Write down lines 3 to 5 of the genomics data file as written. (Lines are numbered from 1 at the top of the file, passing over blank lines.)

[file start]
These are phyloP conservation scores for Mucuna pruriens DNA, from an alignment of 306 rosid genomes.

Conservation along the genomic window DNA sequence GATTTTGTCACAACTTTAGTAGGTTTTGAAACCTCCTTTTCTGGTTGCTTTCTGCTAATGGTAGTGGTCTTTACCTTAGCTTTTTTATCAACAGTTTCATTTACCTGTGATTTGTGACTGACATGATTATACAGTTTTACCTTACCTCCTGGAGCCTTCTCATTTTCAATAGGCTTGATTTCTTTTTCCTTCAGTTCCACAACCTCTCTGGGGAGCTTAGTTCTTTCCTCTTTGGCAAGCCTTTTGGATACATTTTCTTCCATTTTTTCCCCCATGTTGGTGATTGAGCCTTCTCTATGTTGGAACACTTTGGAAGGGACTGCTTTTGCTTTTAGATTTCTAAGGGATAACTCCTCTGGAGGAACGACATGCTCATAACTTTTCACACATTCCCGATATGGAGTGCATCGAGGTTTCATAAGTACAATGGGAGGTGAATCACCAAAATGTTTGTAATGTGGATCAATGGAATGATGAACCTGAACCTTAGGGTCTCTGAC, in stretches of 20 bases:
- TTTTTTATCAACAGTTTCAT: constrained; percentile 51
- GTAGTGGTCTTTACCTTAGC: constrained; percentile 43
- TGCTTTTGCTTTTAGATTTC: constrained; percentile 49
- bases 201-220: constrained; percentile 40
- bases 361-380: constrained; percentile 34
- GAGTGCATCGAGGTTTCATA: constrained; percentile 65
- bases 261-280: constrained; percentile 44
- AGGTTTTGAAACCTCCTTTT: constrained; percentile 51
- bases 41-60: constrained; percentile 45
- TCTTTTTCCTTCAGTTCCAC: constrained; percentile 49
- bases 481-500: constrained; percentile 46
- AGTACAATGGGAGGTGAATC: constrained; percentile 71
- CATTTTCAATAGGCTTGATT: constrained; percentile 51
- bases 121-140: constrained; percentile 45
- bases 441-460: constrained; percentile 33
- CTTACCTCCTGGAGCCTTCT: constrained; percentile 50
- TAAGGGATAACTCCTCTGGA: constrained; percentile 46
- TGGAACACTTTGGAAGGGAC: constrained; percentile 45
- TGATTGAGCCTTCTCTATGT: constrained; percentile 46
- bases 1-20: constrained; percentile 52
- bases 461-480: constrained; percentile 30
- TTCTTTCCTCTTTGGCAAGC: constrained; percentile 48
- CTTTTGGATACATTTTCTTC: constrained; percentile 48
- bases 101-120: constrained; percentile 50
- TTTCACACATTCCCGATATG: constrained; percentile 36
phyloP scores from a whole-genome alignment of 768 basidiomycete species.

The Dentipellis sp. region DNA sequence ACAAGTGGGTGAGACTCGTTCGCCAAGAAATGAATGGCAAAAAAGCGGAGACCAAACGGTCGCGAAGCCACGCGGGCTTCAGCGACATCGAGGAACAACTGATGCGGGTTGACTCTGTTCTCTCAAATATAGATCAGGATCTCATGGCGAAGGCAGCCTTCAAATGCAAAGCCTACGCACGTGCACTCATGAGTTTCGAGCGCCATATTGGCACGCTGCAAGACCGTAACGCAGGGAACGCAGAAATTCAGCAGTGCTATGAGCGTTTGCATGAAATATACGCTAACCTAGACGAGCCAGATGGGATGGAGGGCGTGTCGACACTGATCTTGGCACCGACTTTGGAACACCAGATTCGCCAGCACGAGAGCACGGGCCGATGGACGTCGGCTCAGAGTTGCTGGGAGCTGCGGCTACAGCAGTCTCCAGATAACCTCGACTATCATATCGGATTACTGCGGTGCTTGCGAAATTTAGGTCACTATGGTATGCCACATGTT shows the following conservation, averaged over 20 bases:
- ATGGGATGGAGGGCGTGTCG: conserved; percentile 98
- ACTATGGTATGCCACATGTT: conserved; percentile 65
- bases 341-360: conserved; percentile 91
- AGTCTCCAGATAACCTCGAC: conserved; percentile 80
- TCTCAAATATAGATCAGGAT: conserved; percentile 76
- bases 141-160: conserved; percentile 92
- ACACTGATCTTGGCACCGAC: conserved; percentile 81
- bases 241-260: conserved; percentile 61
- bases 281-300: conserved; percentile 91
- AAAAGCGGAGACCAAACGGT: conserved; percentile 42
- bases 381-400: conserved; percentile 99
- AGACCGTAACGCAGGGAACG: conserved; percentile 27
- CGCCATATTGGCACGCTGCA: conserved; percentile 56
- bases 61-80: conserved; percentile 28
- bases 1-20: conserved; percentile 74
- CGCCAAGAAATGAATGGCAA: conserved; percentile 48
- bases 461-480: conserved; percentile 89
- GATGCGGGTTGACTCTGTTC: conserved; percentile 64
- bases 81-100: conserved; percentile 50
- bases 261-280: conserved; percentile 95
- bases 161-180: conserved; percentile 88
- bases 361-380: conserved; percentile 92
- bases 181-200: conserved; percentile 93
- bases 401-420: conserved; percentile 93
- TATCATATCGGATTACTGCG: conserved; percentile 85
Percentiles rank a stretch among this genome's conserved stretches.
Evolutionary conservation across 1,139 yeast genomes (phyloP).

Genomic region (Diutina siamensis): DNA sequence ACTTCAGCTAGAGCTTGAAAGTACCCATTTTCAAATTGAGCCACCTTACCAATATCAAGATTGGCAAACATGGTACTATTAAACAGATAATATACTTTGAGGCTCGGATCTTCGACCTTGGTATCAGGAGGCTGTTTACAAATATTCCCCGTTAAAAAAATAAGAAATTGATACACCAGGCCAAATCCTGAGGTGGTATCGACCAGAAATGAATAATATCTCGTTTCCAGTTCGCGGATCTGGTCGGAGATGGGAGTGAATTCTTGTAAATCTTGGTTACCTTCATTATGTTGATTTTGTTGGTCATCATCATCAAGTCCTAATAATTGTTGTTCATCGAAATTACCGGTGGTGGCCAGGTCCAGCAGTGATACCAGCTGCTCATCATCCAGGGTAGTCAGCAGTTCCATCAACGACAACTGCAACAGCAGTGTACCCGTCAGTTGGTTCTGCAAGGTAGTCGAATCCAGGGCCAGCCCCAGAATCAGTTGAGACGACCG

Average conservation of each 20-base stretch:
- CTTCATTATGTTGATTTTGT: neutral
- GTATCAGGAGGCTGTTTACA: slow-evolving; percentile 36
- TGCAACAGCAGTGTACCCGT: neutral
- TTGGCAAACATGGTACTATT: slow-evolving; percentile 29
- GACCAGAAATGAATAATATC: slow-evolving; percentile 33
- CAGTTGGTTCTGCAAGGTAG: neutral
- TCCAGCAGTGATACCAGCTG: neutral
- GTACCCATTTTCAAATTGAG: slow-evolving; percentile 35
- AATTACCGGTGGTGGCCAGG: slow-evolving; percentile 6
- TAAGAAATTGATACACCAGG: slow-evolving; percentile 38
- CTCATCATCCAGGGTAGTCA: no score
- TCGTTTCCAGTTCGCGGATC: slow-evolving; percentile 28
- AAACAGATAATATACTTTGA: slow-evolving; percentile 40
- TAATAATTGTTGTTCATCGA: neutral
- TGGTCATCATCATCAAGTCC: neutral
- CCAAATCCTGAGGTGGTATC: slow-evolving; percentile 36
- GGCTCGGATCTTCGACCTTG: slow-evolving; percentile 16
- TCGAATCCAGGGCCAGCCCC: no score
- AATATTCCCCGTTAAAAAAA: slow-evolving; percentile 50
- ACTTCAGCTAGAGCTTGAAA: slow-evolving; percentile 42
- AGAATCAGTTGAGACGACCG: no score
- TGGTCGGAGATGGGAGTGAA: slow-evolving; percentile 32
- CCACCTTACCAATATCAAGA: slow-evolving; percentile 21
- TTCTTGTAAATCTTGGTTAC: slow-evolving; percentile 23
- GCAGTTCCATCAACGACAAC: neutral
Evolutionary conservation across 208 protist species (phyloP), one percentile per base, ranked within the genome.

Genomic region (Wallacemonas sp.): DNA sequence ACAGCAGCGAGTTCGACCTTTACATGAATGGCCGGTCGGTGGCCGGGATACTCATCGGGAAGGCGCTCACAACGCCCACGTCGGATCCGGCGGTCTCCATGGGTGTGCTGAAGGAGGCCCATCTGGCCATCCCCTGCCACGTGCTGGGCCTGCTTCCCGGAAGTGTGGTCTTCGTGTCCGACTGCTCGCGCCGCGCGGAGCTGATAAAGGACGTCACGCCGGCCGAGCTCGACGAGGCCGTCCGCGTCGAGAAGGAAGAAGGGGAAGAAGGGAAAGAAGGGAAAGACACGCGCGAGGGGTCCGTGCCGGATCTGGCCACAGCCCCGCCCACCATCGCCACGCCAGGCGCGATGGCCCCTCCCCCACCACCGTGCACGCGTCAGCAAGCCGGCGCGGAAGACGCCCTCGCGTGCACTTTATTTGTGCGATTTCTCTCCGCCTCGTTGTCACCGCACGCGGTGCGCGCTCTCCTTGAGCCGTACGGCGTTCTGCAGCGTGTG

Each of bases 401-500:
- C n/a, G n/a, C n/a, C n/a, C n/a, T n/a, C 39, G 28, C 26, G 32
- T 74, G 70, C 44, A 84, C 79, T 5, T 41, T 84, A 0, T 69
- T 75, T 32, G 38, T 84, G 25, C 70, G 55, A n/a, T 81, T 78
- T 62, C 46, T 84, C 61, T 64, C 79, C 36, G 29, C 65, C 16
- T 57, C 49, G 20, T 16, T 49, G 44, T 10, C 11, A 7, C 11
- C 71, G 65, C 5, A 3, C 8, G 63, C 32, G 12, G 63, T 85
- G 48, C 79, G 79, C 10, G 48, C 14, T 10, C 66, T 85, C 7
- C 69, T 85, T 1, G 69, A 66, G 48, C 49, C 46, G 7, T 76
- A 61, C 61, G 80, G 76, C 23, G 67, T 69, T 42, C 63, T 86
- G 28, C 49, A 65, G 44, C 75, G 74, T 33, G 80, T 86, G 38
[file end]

- TTTTTTATCAACAGTTTCAT: constrained; percentile 51
- GTAGTGGTCTTTACCTTAGC: constrained; percentile 43
- TGCTTTTGCTTTTAGATTTC: constrained; percentile 49